Welcome to the home of the Swift 18
This site offers a home for all owners and sailors of the Swift 18 to swap advice and ideas, as well as post pictures and files relating to the lovable swift.
We have many plans for the future, all depending on how this group grows, but the main objective is for everyone to get the best out of their Swifts and enjoy sharing experiences good bad and scary!
The Swift 18 first appeared at the 1981 Southampton Boat show and was designed as a fast yet comfortable trailer sailor conforming with the French Micro Cupper rules. The boat is virtually unsinkable with enough built in buoyancy to float if swamped, even with 3 crew aboard.
The first Swift (either a prototype or number 1) was an aluminium boat made from sheet aluminium - hence the chine hull. The original intention was that all boats should be aluminium but this proved impractical and this boat was then used to make the moulds.
The original manufacturer was 'John Charnley Associates' (JCA) who built boats from 1982 to 1985. These were the 1 to 218 series and at the end of this period they were built at Shamrock Quay in Southampton by a company trading under the name of "Swiftcraft" (still John's company). These boats all had tapered masts.
In October 1985, John and his wife Caroline sold the business to a businessman who wanted to give the business to his son in order to entice him back from Australia. This did not work and eventually the business was bought by Honnor Marine at Totnes Devon. They built the 300 series of boats - different toerails, non-tapered mast etc - a bit of a cost reduced version. Honnor Marine started, on taking the production and ownership over from Swiftcraft, with natural aluminium toerails, then evidently bought a job-lot of black toerail, finally then produced a new top mould with a moulded-in toerai. Honnor Marine built about 35 to 40 boats.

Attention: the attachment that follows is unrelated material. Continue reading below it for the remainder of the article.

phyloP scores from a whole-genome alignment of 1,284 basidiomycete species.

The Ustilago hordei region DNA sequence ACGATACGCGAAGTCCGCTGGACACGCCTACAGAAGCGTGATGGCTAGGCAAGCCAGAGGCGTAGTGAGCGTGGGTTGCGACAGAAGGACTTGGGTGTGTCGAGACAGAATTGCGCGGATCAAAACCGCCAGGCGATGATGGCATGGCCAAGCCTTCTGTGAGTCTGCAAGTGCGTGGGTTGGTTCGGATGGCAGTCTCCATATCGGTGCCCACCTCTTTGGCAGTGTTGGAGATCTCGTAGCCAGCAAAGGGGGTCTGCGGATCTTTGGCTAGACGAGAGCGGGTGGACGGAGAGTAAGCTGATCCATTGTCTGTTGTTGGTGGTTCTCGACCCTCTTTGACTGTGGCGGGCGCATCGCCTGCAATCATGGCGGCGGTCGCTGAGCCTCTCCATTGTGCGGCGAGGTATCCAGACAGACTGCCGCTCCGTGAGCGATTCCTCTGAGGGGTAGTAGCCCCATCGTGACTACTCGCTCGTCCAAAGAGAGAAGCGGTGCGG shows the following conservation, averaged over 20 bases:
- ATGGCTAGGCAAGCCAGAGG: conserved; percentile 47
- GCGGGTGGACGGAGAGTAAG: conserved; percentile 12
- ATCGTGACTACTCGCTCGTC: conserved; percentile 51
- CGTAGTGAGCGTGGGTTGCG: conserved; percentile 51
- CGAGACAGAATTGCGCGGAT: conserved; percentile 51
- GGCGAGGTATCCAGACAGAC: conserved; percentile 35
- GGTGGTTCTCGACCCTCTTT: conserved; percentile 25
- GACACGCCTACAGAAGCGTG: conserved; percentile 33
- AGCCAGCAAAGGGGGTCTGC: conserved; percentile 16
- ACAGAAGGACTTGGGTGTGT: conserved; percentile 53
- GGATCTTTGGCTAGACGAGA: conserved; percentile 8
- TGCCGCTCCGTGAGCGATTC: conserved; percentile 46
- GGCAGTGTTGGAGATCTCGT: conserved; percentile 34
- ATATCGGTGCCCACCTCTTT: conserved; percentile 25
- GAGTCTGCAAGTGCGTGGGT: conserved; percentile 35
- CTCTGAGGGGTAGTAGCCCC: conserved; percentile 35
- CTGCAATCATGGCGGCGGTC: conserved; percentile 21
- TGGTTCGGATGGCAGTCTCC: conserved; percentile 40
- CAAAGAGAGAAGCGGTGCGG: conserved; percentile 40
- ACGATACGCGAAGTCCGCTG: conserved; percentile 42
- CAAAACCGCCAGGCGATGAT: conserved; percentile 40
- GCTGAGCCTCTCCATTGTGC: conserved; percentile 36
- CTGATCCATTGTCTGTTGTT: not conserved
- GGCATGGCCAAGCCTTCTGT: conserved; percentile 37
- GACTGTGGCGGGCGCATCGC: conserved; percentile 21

Roger Marsh who originally bought a Swift, was taken with the boat and for some time was a member of the association. He had an interest in Marine matters and owned "Marlin International". Eventually (around 1988 or so) Roger bought the rights, moulds and materials from Honnor Marine and began to market the 400 series of boats back in Southampton. He reversed some of the cost reductions which Honnor Marine had made but continued with the moulded-in toerail. The 400-Series boats reverted to the original as-designed weight of hull layup rather than Honnor Marine's heavier hulls and went back to a tapered mast. Only a small number of the 400 series boats were built. All were white with two-tone blue trim divided by a white band, 'Swift 18' or 'Swift 20' marked prominently and a smaller white '400-series' superimposed on the trim aft. At some point Roger discussed destroying the moulds, as he could no longer store them anywhere.
The moulds then reappeared in Norfolk in 2005 and were bought by Mike Cooper who then built his own 500 series boat.
The boat has 2 full-length single berths aft with a large double forward, a sink, 2 burner cooker and room for a loo. With 4' 4" head room in the cabin the accommodation is surprisingly comfortable. It also comes complete with a lifting keel which leaves only 3 inches exposed when raised making the boat easy to launch and retrieve from the trailer. With a little ingenuity the mast can be raised and lowered single handed.
Reports at the time of the Swifts introduction considered her to have excellent and vice free sailing qualities, in a nasty Force 6/7 and with 2 reefs in the main she stayed light on the helm, was well balanced and galloped along like a racehorse (BPO April 82).
|Draft (min)||0ft 9in||0.22m|
|Draft (max)||3ft 6in||1.07m|
|Sail Area||199sq ft||18.49sq m|